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The Nu Band is not so much a pianoless quartet as it is four players with distinctive voices who engage in creative collective improvisation. Each band member contributes (at least) one composition and each tune spurs the musicians toward inspired interplay. You can hear echoes of trumpeter Roy Campbell's work with Other Dimensions in Music and the Pyramid Trio, drummer Lou Grassi's Po Band and bassist Joe Fonda's collaborations with saxophonist Mark Whitecage in the Fonda/Stevens Group. Whitecage has performed with everyone who's anyone on the New York improvised jazz scene, yet remains underrecognized. His soloing on "Like a Spring Day and "Ballad of 9-11 is full-bodied and thoughtful, while on Campbell's poignant "Prayer, Contemplation and Meditation Whitecage's clarinet is the smooth finish to Campbell's sharp mute. Live closes with Fonda establishing himself as the group's conscience with "Four of Them , a combination of skronk and spoken word that names names.
The Lou Grassi Quartet is just as democratic on Avanti Galoppi, a recording session that brings altoist Rob Brown and trumpeter Herb Robertson together for the first time. Easy Ornette comparisons aside, Brown has really come into his own lately, as a leader and with the William Parker Quartet. His "Underground Education has a plaintive "Lonely Woman feel, with added frustration courtesy of Robertson's exasperated tonal smears. Grassi's title track provides a thoroughbred beat for the intertwining horns and the leader's "Ballad of 9/11 begins softly before coalescing into a loping rhythm under Brown and Robertson's exciting lines. When the trumpeter takes over the tune, it's with a flurry of anguished notes. Bassist Ken Filliano is rock-solid and Grassi rarely takes a solo, but whether in unison or scurrying to an uncertain meeting place, the horns never fail to captivate. There are a lot of alto players out there but few, if any, perform with Brown's urgency and immediacy. His vocalized tone is so dry it's dusty.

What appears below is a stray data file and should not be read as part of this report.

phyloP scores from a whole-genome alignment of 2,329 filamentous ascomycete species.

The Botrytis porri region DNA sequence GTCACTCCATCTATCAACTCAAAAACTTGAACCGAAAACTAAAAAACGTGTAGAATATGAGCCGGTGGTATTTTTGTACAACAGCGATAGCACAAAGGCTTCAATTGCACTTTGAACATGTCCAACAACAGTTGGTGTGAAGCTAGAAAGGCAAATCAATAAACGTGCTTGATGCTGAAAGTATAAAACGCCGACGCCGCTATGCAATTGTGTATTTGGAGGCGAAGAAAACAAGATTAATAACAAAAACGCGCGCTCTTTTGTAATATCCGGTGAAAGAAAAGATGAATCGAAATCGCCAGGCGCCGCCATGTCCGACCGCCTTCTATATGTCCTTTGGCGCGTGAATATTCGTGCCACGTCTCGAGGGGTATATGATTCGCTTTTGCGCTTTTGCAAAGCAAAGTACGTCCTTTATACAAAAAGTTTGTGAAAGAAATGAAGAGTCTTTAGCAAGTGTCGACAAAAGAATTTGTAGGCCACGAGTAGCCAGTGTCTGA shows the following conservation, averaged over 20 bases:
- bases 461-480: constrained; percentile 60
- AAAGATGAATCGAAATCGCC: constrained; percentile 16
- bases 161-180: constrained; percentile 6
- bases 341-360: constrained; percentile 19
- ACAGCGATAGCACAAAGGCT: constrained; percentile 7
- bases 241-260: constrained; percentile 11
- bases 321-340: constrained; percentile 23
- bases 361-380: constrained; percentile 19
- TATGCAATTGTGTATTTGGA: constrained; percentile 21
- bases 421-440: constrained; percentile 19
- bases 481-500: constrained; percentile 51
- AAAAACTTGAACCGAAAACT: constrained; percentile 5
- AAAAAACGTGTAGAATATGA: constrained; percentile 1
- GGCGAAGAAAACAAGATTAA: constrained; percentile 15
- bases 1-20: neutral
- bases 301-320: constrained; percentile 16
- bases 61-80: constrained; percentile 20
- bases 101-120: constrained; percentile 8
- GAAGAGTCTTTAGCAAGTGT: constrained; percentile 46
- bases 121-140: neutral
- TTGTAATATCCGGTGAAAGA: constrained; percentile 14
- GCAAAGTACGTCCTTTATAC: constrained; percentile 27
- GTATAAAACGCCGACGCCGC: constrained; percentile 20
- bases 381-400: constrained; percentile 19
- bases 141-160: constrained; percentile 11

Tracks: 1 Like a Spring Day; 2 Ballad of 9-11; 3 End Piece; 4 Prayer, Contemplation and Meditation; 5 Four of Them
Personnel: Mark Whitecage: saxophones, clarinet; Roy Campbell: trumpet, flugelhorn; Joe Fonda: bass; Lou Grassi: drums
Tracks: 1 Underground Elevation; 2 Avanti Galoppi; 3 Dancing Shadows; 4 Lake George; 5 Ballad of 9/11; 6 Squatting Women; 7 Willie B
Personnel: Lou Grassi: drums, percussion; Rob Brown: alto saxophone; Ken Filiano: bass; Herb Robertson: trumpet, pocket trumpet, cornet, flugelhorn
I love jazz because I enjoy the freedom.
I was first exposed to jazz when I was 17.
I met Cedar Walton at a concert in San Paulo.
The best show I ever attended was Helio Jambao trio.
The first jazz record I bought was Witchcraft by George Benson.
My advice to new listeners is listen to the old school first.